Regulating the Ride: Lessons on the Evolution of Dockless Bikeshare Policy in American Cities

Throughout the U.S. and elsewhere, a growing number of dock-less bikeshare programs are being launched and managed to varying outcomes. Typically operated by private-sector investors, these programs represent a low-cost and visible means of improving personal mobility for residents and visitors. Still, many cities have allowed the operation of bikeshare programs without a written ordinance or enforceable set of regulatory guidelines to govern the safe and equitable usage of bikeshare within their borders. Limited information has thus far been gathered on how cities regulate bikeshare programs, or the degree to which city officials are willing or equipped to address the issue. This report adapts an existing policy rubric to a national sample of large American cities to document dock-less bikeshare regulations, score them against one another, and place them onto a spectrum of regulation. Using interviews and analyses of local media, this report also explores the experiences and insights gleaned from city bikeshare coordinators and cycling advocates in seven large American cities who have in recent years grappled with how to fairly and effectively regulate dock-less bikeshare programs in the name of safety and the general welfare. Analysis indicates a great many of the largest American cities lack an ordinance governing bikeshare programs, despite nearly all of them having active dock-less bikeshare programs on their streets. Findings indicate the process of regulating dock-less bikeshare programs varies considerably across American cities, with many coordinators and city officials innovating policies that suit their local and most immediate needs, due to a general lack of national best-practices for dock-less bikeshare regulation. Findings also illustrate the growing symbiosis between bikeshare programs and city infrastructure investments. Results also document the vagueness of regulatory language in those cities possessing a written ordinance, with limited verbiage devoted to issues of safety or equity among riders. These findings illustrate a failure on the part of local governments to anticipate or properly manage the growth of dock-less bikeshare providers on their streets. At the same time, the study also highlights a need for more robust and thoughtful bikeshare regulations that are better equipped to advance community goals of safety, equity, and the fair use of the public right-of-way.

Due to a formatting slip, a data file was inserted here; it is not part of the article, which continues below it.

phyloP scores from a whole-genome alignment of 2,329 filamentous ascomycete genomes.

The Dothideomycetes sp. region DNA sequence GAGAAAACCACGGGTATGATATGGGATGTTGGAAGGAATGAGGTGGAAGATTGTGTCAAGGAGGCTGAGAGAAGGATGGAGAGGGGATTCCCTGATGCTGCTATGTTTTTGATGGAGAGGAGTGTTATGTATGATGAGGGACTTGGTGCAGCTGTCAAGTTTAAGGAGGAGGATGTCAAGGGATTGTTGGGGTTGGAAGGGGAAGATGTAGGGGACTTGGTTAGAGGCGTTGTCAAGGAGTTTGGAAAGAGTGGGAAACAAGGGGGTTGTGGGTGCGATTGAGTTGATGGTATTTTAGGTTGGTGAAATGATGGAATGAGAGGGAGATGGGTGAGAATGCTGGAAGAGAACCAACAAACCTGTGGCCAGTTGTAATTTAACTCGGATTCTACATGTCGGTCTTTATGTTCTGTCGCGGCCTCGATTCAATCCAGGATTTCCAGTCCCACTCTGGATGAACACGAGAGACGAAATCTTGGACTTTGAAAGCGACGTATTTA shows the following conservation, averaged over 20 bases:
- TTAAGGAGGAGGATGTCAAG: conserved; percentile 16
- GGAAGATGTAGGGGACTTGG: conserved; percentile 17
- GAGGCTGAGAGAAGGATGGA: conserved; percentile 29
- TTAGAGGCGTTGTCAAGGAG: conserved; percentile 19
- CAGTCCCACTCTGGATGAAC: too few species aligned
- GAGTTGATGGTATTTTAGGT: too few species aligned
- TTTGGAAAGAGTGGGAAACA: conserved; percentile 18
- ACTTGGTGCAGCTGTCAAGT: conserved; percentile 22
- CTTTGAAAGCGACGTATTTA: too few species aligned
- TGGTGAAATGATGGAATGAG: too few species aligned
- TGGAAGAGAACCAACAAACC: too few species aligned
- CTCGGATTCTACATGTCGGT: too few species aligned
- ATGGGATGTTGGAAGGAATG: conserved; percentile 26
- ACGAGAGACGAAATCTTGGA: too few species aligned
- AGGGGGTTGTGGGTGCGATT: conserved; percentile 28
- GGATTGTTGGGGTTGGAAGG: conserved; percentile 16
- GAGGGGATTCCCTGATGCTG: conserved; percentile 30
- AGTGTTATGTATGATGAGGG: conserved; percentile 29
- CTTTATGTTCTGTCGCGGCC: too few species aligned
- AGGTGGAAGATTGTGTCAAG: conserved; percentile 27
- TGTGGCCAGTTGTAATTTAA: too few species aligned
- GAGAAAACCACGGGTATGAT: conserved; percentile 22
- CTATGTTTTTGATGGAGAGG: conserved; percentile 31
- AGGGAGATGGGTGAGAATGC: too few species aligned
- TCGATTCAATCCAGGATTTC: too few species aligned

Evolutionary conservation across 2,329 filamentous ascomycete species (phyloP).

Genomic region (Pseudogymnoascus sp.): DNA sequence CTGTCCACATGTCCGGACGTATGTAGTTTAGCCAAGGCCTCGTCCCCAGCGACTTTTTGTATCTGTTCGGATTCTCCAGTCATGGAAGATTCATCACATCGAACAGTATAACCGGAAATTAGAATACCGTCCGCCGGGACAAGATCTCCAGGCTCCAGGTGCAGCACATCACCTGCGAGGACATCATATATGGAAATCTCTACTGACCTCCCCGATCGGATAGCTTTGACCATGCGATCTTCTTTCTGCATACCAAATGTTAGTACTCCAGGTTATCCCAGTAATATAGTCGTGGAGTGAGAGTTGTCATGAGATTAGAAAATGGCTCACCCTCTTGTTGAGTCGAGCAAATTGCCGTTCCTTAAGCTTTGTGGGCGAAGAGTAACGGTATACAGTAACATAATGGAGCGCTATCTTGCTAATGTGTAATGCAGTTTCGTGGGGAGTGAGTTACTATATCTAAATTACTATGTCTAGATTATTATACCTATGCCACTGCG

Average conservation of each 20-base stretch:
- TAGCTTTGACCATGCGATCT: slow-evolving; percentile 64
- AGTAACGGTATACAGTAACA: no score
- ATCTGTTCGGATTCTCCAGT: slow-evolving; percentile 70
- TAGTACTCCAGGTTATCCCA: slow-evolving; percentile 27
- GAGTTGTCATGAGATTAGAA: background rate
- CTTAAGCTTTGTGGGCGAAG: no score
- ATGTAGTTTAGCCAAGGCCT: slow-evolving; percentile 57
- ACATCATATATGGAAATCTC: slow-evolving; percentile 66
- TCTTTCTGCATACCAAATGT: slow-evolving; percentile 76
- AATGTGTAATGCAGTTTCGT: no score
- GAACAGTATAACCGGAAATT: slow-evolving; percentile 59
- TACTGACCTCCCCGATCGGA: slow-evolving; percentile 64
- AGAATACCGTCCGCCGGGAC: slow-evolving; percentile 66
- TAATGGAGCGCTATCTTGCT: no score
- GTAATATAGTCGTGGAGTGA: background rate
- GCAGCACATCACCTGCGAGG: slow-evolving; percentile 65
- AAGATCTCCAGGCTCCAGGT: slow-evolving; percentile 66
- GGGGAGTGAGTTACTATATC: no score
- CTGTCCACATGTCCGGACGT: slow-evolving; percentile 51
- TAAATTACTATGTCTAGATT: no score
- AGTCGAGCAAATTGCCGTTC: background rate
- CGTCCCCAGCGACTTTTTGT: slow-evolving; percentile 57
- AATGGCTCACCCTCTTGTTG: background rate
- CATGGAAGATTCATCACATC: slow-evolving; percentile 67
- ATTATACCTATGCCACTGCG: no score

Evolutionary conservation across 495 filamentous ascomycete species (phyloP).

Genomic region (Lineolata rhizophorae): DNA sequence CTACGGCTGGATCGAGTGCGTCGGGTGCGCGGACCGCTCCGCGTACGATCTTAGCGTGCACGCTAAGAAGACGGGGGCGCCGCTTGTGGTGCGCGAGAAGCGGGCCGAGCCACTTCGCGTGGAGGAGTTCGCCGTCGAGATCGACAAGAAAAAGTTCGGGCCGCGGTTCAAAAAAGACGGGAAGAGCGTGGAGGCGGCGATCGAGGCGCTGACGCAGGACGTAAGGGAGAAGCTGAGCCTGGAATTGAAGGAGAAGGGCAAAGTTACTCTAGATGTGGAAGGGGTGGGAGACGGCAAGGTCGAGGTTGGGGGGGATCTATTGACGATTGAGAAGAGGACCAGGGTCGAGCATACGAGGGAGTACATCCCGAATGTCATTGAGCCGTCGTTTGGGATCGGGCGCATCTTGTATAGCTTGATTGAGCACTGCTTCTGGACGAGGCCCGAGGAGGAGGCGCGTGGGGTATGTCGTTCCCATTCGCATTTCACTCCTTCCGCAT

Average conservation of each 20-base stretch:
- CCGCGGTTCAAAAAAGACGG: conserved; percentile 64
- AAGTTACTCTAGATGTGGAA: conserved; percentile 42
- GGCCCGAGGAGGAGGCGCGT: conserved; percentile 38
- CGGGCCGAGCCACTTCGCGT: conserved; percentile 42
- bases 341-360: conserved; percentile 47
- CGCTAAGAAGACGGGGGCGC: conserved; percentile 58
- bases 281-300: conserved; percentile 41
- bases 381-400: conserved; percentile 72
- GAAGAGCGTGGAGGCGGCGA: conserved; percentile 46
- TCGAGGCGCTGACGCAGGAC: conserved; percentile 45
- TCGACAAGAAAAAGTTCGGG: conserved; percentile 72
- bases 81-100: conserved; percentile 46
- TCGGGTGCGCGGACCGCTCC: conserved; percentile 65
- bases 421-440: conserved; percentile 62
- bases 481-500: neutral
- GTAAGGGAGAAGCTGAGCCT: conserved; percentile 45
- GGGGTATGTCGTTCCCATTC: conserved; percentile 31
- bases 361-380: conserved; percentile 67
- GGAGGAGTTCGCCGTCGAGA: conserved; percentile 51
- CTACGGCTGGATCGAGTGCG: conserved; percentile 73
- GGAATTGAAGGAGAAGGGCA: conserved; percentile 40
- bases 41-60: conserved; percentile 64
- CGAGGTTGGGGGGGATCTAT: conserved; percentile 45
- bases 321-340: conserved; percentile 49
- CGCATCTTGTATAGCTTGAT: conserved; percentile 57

• English

Media Info

  • Media Type: Digital/other
  • Edition: Final Report
  • Features: Appendices; Figures; Photos; References; Tables;
  • Pagination: 51p

Subject/Index Terms

Filing Info

  • Accession Number: 01727568
  • Record Type: Publication
  • Contract Numbers: CTEDD 018-08 SG
  • Created Date: Jan 8 2020 5:11PM